Does anyone else have a child (or children) who are advanced/gifted. I love that with homeschooling we have the ability to move at our children’s pace. Sometimes though it can be overhwleming. Our daughter NEVER stops. Shes been tested in the gifted category. She wants to learn all the time. Although there are times when she just wants to chill. We go on her pace. I struggle sometimes, because she’s advanced, not only does it set her apart, but me too. When I mention what we are doing, when asked, sometimes I get the stink eye. Im not trying to be “better than”, but yet I still many times get discounted and spoke against for how we are going about her education. Our daughter is almost 5 and blazing through 1st grade work…we don’t force anything on her, we simply let her learn at her pace. She says stop, we stop. She wants to learn we learn. Just wondering if anyone can relate.
I can relate, my daughter was reading chapter books (and anything else she could find) before she would have been in kindergarten at public school. My biggest problem was finding things that would challenge her but were still appropriate for her age.
My oldest is in 3rd grade. Last year, as a 2nd grader, he tested at a 6th grade level in general (12th grade for reading and spelling). When he started 2nd grade in the public school, his teacher told me that she didn’t know what to do with him, so he was pretty much just going to ride out the year. The school policy was to test for the gifted program starting in 3rd grade, so he was too young. And she was telling me all this like he was fortunate to have such an easy year! I pulled him (and my other kids) out 2 months into the year.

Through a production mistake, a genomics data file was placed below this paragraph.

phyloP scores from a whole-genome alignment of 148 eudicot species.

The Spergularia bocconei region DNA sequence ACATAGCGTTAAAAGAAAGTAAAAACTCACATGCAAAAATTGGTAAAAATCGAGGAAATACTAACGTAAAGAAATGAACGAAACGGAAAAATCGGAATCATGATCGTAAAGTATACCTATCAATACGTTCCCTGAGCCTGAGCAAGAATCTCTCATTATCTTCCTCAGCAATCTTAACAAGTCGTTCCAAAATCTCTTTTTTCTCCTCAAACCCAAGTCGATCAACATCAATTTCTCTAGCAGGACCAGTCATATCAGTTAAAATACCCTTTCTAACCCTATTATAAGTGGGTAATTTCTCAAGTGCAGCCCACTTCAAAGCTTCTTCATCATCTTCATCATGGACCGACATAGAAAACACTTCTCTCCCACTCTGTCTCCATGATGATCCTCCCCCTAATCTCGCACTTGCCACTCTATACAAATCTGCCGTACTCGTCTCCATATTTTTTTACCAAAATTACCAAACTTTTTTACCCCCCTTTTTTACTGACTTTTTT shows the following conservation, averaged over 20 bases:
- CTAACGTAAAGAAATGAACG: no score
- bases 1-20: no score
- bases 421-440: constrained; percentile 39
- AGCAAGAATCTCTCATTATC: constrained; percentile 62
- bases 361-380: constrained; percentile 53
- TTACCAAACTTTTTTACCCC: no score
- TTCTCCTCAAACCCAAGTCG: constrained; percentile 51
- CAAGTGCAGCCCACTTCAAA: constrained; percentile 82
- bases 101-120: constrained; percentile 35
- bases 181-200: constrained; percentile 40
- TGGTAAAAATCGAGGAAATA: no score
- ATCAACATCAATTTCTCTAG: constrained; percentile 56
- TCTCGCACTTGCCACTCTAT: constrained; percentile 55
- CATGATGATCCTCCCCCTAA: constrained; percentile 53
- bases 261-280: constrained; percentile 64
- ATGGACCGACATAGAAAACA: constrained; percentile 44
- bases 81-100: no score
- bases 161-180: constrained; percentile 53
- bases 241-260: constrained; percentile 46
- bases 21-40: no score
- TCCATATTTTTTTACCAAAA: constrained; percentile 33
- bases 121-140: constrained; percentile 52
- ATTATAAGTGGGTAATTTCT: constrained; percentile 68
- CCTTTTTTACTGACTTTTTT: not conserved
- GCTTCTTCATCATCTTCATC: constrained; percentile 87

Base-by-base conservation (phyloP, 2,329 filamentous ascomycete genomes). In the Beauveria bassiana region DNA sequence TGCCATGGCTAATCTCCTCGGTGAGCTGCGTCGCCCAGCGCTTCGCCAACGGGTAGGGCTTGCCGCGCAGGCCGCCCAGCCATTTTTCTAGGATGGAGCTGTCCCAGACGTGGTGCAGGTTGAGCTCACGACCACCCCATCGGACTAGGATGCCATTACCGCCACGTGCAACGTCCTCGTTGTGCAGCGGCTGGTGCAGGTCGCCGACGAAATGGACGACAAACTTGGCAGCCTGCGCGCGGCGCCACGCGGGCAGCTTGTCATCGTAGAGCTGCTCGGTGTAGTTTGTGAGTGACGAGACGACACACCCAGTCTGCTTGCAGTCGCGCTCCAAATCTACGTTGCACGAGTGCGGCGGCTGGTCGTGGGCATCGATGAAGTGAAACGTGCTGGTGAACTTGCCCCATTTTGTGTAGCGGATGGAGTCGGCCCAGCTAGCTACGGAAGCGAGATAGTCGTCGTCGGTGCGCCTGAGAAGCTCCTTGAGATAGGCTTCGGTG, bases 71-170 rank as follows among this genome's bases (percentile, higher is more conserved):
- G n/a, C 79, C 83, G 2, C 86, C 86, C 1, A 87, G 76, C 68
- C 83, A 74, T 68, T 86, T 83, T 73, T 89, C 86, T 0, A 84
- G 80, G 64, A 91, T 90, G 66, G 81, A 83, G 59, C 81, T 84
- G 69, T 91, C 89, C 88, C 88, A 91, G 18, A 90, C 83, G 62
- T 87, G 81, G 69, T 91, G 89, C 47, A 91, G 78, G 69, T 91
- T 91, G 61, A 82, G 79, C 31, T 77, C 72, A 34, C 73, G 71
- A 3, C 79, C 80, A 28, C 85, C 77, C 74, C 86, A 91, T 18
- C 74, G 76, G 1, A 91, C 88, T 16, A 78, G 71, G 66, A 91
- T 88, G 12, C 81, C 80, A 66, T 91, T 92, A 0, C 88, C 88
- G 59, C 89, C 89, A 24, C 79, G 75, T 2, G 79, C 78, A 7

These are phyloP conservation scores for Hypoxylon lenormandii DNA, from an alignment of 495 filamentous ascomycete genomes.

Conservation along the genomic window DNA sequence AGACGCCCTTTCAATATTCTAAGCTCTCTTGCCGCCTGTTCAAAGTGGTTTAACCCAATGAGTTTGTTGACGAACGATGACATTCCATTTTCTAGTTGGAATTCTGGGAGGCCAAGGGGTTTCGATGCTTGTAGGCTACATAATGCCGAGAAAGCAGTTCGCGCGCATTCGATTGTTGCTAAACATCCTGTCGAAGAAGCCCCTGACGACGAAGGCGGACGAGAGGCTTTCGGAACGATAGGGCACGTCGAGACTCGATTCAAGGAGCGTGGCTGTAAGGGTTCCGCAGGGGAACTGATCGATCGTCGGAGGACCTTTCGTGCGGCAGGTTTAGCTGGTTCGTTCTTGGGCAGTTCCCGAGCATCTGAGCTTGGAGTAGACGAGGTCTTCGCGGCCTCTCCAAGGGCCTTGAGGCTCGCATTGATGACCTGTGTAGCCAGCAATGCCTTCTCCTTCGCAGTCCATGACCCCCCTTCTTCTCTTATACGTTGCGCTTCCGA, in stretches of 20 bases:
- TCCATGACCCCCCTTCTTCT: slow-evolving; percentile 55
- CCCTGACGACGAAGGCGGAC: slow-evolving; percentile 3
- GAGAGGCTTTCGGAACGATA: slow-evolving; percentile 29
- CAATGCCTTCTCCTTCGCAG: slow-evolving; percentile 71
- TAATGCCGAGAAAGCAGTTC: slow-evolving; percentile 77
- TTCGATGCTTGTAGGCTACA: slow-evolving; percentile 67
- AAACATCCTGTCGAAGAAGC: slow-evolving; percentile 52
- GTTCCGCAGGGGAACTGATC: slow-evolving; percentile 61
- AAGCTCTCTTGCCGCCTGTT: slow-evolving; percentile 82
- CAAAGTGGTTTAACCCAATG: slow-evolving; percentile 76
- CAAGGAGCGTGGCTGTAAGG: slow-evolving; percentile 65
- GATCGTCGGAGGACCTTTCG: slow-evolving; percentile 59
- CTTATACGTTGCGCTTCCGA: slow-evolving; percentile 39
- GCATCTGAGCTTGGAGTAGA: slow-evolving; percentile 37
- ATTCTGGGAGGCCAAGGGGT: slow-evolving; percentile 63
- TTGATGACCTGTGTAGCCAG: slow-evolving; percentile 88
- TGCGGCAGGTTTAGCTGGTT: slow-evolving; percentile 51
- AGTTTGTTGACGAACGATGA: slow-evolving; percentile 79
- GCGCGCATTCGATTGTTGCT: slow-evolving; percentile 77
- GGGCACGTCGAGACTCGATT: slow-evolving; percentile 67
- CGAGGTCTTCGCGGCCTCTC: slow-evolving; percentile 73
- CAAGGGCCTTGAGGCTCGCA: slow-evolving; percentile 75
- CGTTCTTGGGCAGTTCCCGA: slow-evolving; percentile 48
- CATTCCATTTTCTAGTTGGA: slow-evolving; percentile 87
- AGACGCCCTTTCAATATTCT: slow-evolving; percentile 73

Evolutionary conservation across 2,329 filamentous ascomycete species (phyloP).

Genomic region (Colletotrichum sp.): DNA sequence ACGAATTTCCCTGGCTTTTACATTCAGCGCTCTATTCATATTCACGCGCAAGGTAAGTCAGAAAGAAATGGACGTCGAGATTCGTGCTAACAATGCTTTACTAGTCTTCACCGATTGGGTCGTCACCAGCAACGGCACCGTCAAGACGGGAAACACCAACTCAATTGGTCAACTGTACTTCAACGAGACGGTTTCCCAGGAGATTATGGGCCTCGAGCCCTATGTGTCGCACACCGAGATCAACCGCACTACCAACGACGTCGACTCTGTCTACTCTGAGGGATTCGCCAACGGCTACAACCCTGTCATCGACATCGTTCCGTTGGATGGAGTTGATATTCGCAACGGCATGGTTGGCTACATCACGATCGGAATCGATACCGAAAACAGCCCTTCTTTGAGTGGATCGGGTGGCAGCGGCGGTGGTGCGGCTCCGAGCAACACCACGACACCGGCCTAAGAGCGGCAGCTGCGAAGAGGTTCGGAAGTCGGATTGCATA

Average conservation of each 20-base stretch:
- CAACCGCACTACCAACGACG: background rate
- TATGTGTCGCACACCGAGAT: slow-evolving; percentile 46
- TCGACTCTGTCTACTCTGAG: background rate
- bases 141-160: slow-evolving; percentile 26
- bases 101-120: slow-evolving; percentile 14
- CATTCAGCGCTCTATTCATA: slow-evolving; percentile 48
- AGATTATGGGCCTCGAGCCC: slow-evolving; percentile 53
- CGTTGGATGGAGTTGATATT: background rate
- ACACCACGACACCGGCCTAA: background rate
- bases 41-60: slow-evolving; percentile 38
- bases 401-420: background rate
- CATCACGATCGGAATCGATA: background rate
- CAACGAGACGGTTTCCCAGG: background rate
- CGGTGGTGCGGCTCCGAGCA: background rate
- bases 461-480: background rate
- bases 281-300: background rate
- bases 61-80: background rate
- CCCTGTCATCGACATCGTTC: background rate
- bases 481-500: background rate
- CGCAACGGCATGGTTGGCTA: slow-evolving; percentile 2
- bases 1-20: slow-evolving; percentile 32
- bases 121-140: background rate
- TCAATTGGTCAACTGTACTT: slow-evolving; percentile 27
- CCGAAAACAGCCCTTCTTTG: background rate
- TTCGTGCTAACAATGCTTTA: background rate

It’s so much better at home. I can tailor his education in each subject to meet each need. I don’t worry anymore that he isn’t being challenged. If we are doing a lesson that is clearly too easy for him, I can add a little extra or ask tougher questions.
Oh, and I wanted to add, don’t waste any attention on what other people have to say about how you educate your child! You know your daughter best. End of story. If they knew her best, then God would have chosen them to be her parent!
This has ALWAYS been our problem and still is. I chapter book geared for a 3rd or 4th grader, my son finishes in a night, but I don’t want the content of the more challenging books. This would be a good thread…suggestions for books for advanced readers.
A great way to challenge them is with older books, even books like Stuart Little use many words that we don’t hear as often today, same with Winnie the Pooh and Alice in Wonderland
I understand that. My K does 2/3rd grade work. It can be tough since that the same level as my older child. And at times my younger can and does bypass the older child. So I am trying to balance both working at their level without the competition or putting the other down. It can be overwhelming. At the same time, my K child is a breeze to teach and can do most work without help/instruction. Try not to care about what others say or think. Each child is made uniquely and they should each be able to work at that level to achieve their best. I would continue to challenge your daughter and as time passes help her find her strengths and allow her to follow her interests.